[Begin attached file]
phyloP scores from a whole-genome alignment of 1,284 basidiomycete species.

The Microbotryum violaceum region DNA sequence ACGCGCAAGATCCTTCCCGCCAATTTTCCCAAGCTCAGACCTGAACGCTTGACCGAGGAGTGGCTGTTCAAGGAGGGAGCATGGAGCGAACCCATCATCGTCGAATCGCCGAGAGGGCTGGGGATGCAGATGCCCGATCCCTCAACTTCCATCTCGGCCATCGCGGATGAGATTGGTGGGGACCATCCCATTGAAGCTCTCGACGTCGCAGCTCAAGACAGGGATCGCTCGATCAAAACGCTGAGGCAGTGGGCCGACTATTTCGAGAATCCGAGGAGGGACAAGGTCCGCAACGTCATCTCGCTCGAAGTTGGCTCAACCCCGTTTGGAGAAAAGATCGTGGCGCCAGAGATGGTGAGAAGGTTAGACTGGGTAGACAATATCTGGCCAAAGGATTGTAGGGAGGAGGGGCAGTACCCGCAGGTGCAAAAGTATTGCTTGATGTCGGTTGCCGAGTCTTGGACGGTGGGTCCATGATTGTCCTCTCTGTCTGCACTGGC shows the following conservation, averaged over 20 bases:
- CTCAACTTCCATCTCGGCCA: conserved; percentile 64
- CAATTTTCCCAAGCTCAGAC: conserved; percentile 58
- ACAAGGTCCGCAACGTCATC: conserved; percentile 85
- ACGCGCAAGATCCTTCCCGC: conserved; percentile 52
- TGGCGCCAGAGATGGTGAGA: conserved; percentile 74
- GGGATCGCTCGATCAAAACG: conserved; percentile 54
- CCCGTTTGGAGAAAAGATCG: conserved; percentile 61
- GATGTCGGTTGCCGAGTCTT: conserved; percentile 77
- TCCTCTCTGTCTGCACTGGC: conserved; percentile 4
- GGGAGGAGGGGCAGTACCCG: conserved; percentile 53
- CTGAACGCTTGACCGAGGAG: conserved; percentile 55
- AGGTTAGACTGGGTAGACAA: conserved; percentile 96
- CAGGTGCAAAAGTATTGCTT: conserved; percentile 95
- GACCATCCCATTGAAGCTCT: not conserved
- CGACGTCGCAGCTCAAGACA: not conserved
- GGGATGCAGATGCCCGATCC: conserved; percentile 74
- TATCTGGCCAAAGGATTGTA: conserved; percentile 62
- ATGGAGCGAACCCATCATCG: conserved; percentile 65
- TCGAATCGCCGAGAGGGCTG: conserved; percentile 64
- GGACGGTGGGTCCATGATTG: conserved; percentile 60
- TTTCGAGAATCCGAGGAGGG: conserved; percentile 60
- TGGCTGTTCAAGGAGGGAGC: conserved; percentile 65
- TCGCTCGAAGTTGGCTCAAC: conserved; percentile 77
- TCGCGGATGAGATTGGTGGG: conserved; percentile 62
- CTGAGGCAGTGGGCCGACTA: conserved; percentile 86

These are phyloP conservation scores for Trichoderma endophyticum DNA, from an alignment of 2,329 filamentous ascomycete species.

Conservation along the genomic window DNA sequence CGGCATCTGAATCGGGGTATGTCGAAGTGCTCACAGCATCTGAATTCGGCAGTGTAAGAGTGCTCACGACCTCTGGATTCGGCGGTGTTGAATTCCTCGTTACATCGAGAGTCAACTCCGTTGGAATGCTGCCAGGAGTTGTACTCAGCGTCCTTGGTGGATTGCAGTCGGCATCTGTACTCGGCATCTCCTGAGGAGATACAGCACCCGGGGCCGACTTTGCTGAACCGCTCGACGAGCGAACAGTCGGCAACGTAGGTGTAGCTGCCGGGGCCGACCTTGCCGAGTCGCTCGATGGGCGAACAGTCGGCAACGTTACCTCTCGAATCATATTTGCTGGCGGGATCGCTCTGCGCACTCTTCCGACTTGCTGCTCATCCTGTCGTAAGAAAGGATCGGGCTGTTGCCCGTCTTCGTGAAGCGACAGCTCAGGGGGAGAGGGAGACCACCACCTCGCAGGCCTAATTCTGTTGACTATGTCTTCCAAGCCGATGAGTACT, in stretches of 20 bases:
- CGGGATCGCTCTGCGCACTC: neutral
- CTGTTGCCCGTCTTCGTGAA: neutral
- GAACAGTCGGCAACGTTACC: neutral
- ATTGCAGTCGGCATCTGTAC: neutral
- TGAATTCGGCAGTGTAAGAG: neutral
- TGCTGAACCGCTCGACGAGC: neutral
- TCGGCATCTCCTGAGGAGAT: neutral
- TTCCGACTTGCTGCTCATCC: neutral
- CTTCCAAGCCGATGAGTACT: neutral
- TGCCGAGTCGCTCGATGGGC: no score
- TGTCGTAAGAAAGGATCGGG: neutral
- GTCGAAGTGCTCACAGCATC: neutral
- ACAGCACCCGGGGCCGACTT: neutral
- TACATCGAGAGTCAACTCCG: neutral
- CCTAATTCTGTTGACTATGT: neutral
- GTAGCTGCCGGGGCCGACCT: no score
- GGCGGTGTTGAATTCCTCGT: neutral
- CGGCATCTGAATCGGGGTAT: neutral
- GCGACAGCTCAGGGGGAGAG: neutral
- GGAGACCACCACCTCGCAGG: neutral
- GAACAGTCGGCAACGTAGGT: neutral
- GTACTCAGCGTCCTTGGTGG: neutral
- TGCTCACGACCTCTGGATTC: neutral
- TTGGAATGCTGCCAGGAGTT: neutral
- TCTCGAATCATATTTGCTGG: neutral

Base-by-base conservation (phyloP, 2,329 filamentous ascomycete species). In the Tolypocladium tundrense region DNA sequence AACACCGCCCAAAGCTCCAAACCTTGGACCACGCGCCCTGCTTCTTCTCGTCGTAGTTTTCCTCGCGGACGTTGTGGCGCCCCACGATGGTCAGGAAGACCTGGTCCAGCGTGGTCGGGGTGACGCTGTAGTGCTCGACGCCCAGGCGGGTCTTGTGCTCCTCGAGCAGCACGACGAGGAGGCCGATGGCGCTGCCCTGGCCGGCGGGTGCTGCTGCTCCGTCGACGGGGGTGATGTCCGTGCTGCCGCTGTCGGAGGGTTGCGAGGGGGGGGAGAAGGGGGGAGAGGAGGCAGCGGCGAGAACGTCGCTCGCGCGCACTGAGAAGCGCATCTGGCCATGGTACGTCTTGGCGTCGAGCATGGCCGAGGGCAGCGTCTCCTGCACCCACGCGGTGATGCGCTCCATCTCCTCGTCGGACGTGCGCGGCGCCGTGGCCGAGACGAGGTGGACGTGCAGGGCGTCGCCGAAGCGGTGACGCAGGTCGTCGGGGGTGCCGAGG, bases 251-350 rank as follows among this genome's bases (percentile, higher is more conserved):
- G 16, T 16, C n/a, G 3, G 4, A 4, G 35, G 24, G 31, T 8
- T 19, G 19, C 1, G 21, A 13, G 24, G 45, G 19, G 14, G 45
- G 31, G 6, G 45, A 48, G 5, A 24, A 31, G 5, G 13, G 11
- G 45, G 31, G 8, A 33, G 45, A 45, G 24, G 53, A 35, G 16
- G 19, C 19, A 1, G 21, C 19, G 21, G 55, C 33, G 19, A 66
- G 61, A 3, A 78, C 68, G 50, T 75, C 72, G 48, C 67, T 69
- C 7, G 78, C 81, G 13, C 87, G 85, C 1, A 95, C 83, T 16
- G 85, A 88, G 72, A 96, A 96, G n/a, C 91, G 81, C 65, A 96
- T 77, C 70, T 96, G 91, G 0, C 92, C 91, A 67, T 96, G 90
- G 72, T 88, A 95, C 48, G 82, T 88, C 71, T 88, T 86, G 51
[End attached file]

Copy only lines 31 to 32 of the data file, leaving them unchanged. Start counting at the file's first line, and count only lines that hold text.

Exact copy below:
- CTGTTGCCCGTCTTCGTGAA: neutral
- GAACAGTCGGCAACGTTACC: neutral